T. Ohzono, M. Shimomura, Ordering of microwrinkle patterns by compressive strain. Phys. Rev. B 69(13), 132202 (2004)CrossRefGoogle Scholar
  64. 64.
    T. Ohzono, M. Shimomura, Geometry-dependent stripe rearrangement processes induced by strain on preordered microwrinkle patterns. Langmuir 21(16), 7230–7237 (2005)CrossRefGoogle Scholar
  65. 65.
    P.-C. Lin, S. Yang, Spontaneous formation of one-dimensional ripples in transit to highly ordered two-dimensional herringbone structures through sequential and unequal biaxial mechanical stretching. Appl. Phys. Lett. 90(24), 241903 (2007)CrossRefGoogle Scholar
  66. 66.
    W.M. Choi, J. Song, D.-Y. Khang, H. Jiang, Y.Y. Huang, J.A. Rogers, Biaxially stretchable “wavy” silicon nanomembranes. Nano Lett. 7(6), 1655–1663 (2007)CrossRefGoogle Scholar
  67. 67.
    H.S. Kim, A.J. Crosby, Solvent-responsive surface via wrinkling instability. Adv. Mater. 23(36), 4188 (2011)CrossRefGoogle Scholar
  68. 68.
    E.P. Chan, A.J. Crosby, Fabricating microlens arrays by surface wrinkling. Adv. Mater. 18(24), 3238–3242 (2006)CrossRefGoogle Scholar
  69. 69.
    J.Y. Chung, J.-H. Lee, K.L. Beers, C.M. Stafford, Stiffness, strength, and ductility of nanoscale thin films and membranes: A combined wrinkling–cracking methodology. Nano Lett. 11(8), 3361–3365 (2011)CrossRefGoogle Scholar
  70. 70.
    J.Y. Chung, A.J. Nolte, C.M. Stafford, Diffusion-controlled, self-organized growth of symmetric wrinkling patterns. Adv. Mater. 21(13), 1358–1362 (2009)CrossRefGoogle Scholar
  71. 71.
    E.P. Chan, E.J. Smith, R.C. Hayward, A.J. Crosby, Surface wrinkles for smart adhesion. Adv. Mater. 20(4), 711–716 (2008)CrossRefGoogle Scholar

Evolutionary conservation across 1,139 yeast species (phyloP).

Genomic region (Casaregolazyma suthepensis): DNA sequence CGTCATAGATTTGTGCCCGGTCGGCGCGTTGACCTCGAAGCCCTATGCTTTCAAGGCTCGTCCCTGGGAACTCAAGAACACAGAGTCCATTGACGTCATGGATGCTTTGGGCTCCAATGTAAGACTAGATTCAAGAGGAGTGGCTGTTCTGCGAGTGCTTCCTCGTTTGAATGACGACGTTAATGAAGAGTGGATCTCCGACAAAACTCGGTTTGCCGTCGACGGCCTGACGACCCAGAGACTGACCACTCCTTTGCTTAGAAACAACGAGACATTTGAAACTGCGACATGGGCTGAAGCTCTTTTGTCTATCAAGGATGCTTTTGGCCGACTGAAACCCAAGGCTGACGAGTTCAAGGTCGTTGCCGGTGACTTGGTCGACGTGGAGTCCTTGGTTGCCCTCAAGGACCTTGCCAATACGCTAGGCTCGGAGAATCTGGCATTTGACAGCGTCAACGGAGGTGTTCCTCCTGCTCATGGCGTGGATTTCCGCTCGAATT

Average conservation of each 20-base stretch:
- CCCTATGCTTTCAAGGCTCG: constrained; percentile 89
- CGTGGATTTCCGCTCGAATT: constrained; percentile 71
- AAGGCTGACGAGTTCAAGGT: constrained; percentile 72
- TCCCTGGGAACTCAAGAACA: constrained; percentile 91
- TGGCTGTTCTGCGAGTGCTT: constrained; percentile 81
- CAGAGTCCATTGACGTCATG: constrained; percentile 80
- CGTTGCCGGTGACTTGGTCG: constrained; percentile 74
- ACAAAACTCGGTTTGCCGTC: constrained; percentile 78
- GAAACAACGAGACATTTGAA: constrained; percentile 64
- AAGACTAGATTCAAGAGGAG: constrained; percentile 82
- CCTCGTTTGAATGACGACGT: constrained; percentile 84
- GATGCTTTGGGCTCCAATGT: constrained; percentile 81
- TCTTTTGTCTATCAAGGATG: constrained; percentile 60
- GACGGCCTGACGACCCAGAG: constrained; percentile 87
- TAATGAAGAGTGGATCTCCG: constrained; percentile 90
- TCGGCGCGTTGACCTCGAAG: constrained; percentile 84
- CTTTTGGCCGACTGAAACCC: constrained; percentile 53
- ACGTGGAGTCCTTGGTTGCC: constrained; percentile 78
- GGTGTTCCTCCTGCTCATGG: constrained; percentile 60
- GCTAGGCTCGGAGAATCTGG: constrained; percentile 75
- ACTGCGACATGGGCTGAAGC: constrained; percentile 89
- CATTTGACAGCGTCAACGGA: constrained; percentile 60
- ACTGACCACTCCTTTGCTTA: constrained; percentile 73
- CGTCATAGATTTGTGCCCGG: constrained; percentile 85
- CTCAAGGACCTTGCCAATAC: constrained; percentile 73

72. 72.
    D. Breid, A.J. Crosby, Surface wrinkling behavior of finite circular plates. Soft Matter 5(2), 425–431 (2009)CrossRefGoogle Scholar
  73. 73.
    H. Vandeparre, P. Damman, Wrinkling of stimuloresponsive surfaces: Mechanical instability coupled to diffusion. Phys. Rev. Lett. 101(12), 124301 (2008)CrossRefGoogle Scholar
  74. 74.
    H. Vandeparre, J. Léopoldès, C. Poulard, S. Desprez, G. Derue, C. Gay, P. Damman, Slippery or sticky boundary conditions: Control of wrinkling in metal-capped thin polymer films by selective adhesion to substrates. Phys. Rev. Lett. 99(18), 188302 (2007)CrossRefGoogle Scholar
  75. 75.
    S.K. Basu, A.V. McCormick, L.E. Scriven, Stress generation by solvent absorption and wrinkling of a cross-linked coating atop a viscous or elastic base. Langmuir 22(13), 5916–5924 (2006)CrossRefGoogle Scholar
  76. 76.
    H.S. Kim, A.J. Crosby, Solvent-responsive surface via wrinkling instability. Adv. Mater. 23(36), 4188–4192 (2011)CrossRefGoogle Scholar
  77. 77.
    M. Guvendiren, S. Yang, J.A. Burdick, Swelling-induced surface patterns in hydrogels with gradient crosslinking density. Adv. Funct. Mater. 19(19), 3038–3045 (2009)CrossRefGoogle Scholar
  78. 78.
    M. Guvendiren, J.A. Burdick, S. Yang, Kinetic study of swelling-induced surface pattern formation and ordering in hydrogel films with depth-wise crosslinking gradient. Soft Matter 6(9), 2044–2049 (2010)CrossRefGoogle Scholar
  79. 79.
    S. Basu, L.E. Scriven, L.F. Francis, A.V. McCormick, Mechanism of wrinkle formation in curing coatings. Prog. Org. Coat. 53(1), 1–16 (2005)CrossRefGoogle Scholar
  80. 80.
    S. Yang, K. Khare, P.-C. Lin, Harnessing surface wrinkle patterns in soft matter. Adv. Funct. Mater. 20(16), 2550–2564 (2010)CrossRefGoogle Scholar
  81. 81.
    D. Chandra, A.J. Crosby, Self-wrinkling of UV-cured polymer films. Adv. Mater. 23(30), 3441–3445 (2011)CrossRefGoogle Scholar
  82. 82.
    Y. Li, J.J. Peterson, S.B. Jhaveri, K.R. Carter, Patterned polymer films via reactive Silane infusion-induced wrinkling. Langmuir 29(14), 4632–4639 (2013)CrossRefGoogle Scholar
  83. 83.
    S. Basu, L.E. Scriven, L.F. Francis, A.V. McCormick, V. Reichert, Wrinkling of epoxy powder coatings. J. Appl. Polym. Sci. 98(1), 116–129 (2005)CrossRefGoogle Scholar
  84. 84.
    J.M. Torres, C.M. Stafford, B.D. Vogt, Photoinitator surface segregation induced instabilities from polymerization of a liquid coating on a rigid substrate. Soft Matter 8(19), 5225–5232 (2012)CrossRefGoogle Scholar
  85. 85.
    Y. Gan, X. Jiang, J. Yin, Self-wrinkling patterned surface of photocuring coating induced by the fluorinated POSS containing thiol groups (F-POSS-SH) as the reactive Nanoadditive. Macromolecules 45(18), 7520–7526 (2012)CrossRefGoogle Scholar
  86. 86.